But then, as always happens with MJ’s coverage of agriculture—coverage driven first and foremost by an inveterate hatred of industrial structures (Bayer in this case)—the other shoe drops with a thud. It happens a lot at MJ. I’ve noted as much in the past with respect to GMOs and an eventually retracted French study on rats. In the CCD case, the backlash against the “Harvard study” fingering neoniotinoids was unusually swift.  The more you learn about the study used to play the role of the smoking gun, the harder it is to believe that it was given so much weight in a major magazine to explain one of the most mysterious ecological phenomenon on earth.

The best critique of the “Harvard study” that MJ placed on a pedestal is here. Suspicions begin with the journal in which the paper was published—an obscure Italian publication called The Bulletin of Insectology. Critics note that the study’s author Chensheng Lu, “ has had trouble getting his work on honeybees past peer review in many US journals.” The study’s sample included only 18 honeybee colonies, all located in central Massachusetts. The researcher “had exposed his bees to an unrealistically high dose of pesticides,” a level that bayer itself agrees would be lethal for bees. ”This study is a total distraction,”  said an entomologist at the University of Maryland. “It’s not surprising that those bees died — those doses weren’t field realistic. The only surprise was that the bees didn’t all die right away.”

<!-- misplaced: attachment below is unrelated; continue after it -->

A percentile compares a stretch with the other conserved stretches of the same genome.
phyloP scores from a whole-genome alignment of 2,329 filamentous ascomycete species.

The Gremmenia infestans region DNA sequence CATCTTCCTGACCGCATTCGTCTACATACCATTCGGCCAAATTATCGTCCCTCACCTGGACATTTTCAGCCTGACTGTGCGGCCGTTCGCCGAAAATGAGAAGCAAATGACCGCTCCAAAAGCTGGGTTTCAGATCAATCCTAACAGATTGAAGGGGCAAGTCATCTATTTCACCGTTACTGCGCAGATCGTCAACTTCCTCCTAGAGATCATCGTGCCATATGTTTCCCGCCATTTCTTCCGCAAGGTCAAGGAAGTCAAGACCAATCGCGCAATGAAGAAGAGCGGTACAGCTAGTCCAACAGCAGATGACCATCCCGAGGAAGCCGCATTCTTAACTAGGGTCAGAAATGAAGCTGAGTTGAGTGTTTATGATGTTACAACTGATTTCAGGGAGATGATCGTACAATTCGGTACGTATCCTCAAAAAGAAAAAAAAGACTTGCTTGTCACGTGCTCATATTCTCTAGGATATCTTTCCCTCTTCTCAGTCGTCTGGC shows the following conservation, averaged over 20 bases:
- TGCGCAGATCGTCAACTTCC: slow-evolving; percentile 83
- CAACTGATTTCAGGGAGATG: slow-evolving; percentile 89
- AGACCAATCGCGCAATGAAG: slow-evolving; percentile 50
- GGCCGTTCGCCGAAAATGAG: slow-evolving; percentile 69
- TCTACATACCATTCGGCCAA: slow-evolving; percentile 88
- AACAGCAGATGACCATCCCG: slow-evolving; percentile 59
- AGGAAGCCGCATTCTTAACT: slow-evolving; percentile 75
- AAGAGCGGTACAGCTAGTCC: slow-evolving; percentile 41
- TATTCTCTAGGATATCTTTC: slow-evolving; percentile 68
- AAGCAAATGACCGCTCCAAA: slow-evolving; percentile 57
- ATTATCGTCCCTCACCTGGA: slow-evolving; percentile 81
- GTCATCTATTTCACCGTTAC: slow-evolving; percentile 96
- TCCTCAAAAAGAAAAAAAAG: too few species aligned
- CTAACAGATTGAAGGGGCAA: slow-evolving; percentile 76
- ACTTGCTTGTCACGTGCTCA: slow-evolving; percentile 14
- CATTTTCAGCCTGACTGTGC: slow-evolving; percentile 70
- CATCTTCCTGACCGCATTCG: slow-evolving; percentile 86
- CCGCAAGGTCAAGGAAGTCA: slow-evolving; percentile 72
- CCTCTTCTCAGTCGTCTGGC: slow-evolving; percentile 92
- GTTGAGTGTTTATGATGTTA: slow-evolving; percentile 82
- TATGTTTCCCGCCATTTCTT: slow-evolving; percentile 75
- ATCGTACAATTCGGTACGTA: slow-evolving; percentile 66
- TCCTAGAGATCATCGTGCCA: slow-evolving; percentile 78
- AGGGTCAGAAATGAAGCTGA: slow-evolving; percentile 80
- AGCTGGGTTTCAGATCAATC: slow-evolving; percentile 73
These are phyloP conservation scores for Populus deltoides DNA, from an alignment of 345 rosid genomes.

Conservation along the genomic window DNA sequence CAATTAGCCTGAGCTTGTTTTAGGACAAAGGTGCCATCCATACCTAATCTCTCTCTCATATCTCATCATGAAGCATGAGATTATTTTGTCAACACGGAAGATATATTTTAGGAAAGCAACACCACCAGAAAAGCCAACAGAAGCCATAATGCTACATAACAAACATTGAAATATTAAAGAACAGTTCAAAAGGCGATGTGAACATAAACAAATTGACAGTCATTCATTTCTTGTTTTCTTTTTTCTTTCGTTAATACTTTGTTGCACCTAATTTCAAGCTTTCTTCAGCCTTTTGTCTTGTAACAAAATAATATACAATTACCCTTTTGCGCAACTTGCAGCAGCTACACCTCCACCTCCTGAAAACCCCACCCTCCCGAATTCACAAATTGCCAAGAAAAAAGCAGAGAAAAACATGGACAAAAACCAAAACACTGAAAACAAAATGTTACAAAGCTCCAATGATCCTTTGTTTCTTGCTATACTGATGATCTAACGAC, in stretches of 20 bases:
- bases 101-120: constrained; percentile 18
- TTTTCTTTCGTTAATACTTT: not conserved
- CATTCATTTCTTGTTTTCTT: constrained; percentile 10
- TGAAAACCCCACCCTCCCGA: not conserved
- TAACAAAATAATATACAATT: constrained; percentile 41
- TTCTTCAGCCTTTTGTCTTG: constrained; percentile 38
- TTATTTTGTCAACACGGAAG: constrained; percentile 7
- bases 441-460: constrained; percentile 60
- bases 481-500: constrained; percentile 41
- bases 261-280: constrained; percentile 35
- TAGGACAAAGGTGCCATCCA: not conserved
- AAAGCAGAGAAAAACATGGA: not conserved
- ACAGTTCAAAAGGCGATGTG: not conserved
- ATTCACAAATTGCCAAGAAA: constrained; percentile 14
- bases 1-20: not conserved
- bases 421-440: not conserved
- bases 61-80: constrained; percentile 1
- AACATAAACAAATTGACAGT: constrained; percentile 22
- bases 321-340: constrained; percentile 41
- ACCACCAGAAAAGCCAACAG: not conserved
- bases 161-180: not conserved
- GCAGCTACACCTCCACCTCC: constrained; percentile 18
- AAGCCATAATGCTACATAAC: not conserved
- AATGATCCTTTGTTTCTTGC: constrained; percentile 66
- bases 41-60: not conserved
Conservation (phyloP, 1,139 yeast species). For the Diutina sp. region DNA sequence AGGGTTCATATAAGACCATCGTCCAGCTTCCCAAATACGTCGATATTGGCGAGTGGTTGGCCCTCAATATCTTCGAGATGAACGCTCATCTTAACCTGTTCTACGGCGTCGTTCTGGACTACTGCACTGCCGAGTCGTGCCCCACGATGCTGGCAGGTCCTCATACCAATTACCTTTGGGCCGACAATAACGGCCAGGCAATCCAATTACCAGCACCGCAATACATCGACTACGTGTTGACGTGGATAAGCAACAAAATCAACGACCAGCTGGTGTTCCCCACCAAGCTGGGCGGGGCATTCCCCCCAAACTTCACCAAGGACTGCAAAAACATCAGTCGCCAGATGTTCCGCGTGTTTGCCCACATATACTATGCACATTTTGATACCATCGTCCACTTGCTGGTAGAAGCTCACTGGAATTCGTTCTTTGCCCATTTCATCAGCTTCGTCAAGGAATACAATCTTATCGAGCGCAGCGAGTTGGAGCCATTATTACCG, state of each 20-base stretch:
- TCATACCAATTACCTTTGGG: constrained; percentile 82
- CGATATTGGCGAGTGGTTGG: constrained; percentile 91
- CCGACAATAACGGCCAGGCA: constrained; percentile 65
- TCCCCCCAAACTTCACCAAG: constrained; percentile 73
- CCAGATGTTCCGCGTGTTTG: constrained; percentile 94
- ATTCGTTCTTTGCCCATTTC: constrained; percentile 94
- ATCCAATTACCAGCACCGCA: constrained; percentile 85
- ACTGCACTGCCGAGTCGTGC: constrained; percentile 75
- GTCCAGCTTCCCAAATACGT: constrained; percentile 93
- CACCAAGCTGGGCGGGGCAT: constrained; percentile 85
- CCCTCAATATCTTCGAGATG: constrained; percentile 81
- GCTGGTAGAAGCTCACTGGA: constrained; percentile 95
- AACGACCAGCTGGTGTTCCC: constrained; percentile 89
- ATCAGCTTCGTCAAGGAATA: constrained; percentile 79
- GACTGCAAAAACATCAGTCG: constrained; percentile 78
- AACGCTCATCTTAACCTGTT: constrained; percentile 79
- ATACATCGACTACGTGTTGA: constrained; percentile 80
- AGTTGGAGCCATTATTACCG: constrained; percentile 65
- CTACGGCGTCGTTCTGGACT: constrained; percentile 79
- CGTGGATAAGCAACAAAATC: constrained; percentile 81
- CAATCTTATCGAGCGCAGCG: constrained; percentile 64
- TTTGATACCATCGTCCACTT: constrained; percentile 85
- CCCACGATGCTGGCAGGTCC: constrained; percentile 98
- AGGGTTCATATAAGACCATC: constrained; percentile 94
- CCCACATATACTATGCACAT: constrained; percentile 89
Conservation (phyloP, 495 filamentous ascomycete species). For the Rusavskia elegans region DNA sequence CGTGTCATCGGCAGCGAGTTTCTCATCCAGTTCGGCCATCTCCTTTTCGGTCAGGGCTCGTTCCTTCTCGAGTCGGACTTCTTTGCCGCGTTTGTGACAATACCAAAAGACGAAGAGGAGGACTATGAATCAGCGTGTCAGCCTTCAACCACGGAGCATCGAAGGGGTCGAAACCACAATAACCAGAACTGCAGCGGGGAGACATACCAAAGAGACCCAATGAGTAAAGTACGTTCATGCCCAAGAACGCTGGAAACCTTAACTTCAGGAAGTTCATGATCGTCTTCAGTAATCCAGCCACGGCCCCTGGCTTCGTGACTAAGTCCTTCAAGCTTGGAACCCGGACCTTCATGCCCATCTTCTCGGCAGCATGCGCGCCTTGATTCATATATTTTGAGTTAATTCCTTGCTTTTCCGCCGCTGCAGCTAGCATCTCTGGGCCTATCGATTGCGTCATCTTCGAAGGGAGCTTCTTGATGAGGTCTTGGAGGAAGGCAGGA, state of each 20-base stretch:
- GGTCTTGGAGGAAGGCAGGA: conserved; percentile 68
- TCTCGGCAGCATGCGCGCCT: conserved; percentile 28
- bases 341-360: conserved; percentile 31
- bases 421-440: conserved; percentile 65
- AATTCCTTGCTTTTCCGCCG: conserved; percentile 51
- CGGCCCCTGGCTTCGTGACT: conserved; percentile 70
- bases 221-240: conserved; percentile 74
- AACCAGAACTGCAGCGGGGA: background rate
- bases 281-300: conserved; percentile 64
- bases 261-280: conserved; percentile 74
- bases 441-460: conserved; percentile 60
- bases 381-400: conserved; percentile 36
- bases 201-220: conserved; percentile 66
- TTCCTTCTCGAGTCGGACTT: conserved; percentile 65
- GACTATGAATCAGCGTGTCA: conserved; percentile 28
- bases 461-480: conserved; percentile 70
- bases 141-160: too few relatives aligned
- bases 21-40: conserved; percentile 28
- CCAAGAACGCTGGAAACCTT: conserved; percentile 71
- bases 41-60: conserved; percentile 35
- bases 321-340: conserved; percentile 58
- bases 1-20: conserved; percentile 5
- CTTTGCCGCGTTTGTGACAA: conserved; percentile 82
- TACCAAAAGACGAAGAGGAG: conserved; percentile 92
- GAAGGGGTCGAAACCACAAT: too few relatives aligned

But a distraction is what Philpott and MJ are all about. They will shamelessly deploy the flimsiest science to bash industrial agriculture. Which is sad because industrial agriculture is so thoroughly flawed on its own terms, and its flaws are so readily obvious, that nobody should have to rely on questionable science to expose those problems. I’m all for sticking it to Big Ag—which is why I advocate for veganism—but let’s not resort to deception to do it. Follow the money, for sure. But follow the science as well.

14 Responses to Mother Jones, Yet Again, Rushes To Judgment (This Time Over Bees)

  1. Taylor says:

    The Harvard study is not the only source of concern about neonicotinoid pesticides. The following recent CBC piece seems like a fairly impartial overview of the issue: